Addiction treatment professionals have long cautioned parents and children that addiction is a disease and can be passed down to other family members. The extent to which substance abuse dependency can affect offspring has always been in question, as there are learned behaviors as well as genetic factors that formulate the risk of the pattern repeating with a new generation.
Research suggests that children who are born to a family with one immediate relative that suffers from a drug or alcohol problem are eight times more likely to develop a similar problem later on life. This compelling information points to a greater need for education and prevention, including being able to identify and address other risk factors that could act as triggers.
According to the Substance Abuse and Mental Health Services Administration (SAMHSA), 12% of U.S. children live in a household where one or person is an addict. Further data shows that there are at least 28 million Americans who are children of alcoholics.
“This doesn’t mean it’s certain that a child of addicted parents will become addicted. But, what the studies do show is that since addiction has a genetic component, children of addicted parents are predisposed to the disease – just as they would be if their parent had heart disease or diabetes,” explained David Bohl, a program operator in Illinois.
However, unlike many other hereditary diseases, children have a much greater chance of avoiding substance abuse issues for themselves. If they are aware that these problems exist within their family they have the ability to break the chain through conscious effort. Understanding how binge drinking and drug experimentation can lead to abuse is an important part of breaking that chain.
For people who do get caught up in repeating the cycle, there is help available. Contact Addiction Treatment Services for information about effective rehabilitation programs and intervention services today.
A group of researchers at Indiana University are studying the effect that gender and environment have on drug abuse. The study examined men and women to see the effects that gender, social environment and genetics had on drug addiction. The results of the study indicated that there is a definite link between the three areas of study and drug abuse.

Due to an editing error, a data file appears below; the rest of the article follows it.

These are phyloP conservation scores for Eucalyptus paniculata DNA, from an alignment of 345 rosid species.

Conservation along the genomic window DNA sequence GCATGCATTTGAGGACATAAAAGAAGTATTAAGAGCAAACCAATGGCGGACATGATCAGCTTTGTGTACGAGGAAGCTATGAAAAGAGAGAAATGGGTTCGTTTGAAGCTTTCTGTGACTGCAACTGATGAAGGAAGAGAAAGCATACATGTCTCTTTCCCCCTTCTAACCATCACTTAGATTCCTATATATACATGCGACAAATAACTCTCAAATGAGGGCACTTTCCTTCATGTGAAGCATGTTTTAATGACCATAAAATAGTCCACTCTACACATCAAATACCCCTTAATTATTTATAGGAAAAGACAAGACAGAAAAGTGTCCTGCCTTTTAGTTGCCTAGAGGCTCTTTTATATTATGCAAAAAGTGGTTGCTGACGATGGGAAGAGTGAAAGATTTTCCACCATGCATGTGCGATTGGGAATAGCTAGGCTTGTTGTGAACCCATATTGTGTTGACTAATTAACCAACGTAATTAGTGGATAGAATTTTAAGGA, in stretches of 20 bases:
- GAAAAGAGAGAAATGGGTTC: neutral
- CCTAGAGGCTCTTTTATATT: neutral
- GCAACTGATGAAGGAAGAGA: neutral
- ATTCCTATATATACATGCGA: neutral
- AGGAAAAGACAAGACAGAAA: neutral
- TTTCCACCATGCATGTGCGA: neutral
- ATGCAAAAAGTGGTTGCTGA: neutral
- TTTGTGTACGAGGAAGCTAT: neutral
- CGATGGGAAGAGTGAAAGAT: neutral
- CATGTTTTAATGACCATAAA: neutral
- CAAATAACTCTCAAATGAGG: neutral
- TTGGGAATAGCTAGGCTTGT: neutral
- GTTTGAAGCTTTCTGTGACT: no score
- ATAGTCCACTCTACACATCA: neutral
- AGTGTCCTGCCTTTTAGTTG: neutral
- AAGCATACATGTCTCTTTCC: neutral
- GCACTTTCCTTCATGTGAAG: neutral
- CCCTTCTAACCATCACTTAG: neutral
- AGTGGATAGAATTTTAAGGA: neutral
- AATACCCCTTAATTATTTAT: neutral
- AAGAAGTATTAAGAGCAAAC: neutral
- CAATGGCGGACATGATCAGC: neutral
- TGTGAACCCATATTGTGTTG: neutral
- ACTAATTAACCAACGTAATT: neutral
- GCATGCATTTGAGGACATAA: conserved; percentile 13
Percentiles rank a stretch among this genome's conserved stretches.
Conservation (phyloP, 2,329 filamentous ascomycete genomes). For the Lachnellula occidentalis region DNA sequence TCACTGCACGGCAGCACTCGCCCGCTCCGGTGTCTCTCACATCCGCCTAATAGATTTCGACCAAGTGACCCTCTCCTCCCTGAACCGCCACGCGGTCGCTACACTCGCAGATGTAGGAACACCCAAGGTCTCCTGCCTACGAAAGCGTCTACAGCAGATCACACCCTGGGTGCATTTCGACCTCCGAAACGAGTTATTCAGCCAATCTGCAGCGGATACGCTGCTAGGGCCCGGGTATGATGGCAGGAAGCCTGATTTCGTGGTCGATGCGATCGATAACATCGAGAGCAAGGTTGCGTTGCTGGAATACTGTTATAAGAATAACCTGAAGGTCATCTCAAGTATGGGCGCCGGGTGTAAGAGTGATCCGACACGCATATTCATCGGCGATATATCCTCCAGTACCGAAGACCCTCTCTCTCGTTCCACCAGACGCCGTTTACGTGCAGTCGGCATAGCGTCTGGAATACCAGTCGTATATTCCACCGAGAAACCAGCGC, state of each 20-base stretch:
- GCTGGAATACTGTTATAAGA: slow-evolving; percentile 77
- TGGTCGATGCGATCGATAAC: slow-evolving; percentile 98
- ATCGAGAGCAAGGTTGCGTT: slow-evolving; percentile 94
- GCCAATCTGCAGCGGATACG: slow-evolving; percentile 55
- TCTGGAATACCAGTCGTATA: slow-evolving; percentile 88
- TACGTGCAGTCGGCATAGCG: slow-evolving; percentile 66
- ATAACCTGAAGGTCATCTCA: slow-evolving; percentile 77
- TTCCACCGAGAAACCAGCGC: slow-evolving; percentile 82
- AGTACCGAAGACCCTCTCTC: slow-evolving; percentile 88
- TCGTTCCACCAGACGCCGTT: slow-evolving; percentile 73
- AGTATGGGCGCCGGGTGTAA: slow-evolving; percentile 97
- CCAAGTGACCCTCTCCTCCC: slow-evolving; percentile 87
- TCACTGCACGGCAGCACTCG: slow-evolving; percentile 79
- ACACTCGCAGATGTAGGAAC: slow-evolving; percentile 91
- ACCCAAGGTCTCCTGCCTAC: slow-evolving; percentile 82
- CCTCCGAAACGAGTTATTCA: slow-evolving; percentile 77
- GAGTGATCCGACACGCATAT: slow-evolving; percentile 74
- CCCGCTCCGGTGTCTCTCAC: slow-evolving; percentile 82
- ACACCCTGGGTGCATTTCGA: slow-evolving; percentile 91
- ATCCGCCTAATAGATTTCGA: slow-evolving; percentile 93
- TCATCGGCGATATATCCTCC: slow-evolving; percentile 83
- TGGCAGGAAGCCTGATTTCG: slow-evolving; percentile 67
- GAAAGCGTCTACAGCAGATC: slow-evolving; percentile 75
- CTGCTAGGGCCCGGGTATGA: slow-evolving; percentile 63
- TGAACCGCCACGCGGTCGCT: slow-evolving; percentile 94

While scientists have known for a long time that gender plays an important role in the type of experiences a person has, it was interesting for researchers to add in the element of genetics. Men and women go about their day differently, get treated by their families differently, have different responsibilities and have different ailments that they are predisposed to. Taking all of this into account, researchers looked at the different sex’s susceptibility to drug use. For instance, men who have strong ties to their families and who are protected by their families are less likely to abuse drugs. Women, on the other hand, are more likely to abuse drugs if they are sheltered by their families. The data gathered indicates that women have too many pressures on them when they are isolated like that and can resort to drugs and alcohol as coping mechanism.
“It is likely that gene-environment interactions may operate differently for men and women, perhaps because they experience some aspects of the social world in divergent ways. In families and communities, for example, women often bear more responsibility for developing and maintaining relationships, and do more of the care work that is required in those contexts. We cannot assume that a social environment that is favorable for men, and thus reduces the harmful impact of a risky genotype, is also beneficial for women, or vice versa,” explained Brea Perry, medical sociologist and lead researcher of the study.
The conclusion of the study was important because it shows people that men and women respond to environmental factors differently. While genes and gender play a large role in determining a person’s susceptibility to drug use, environment factors play an equally large role as well.
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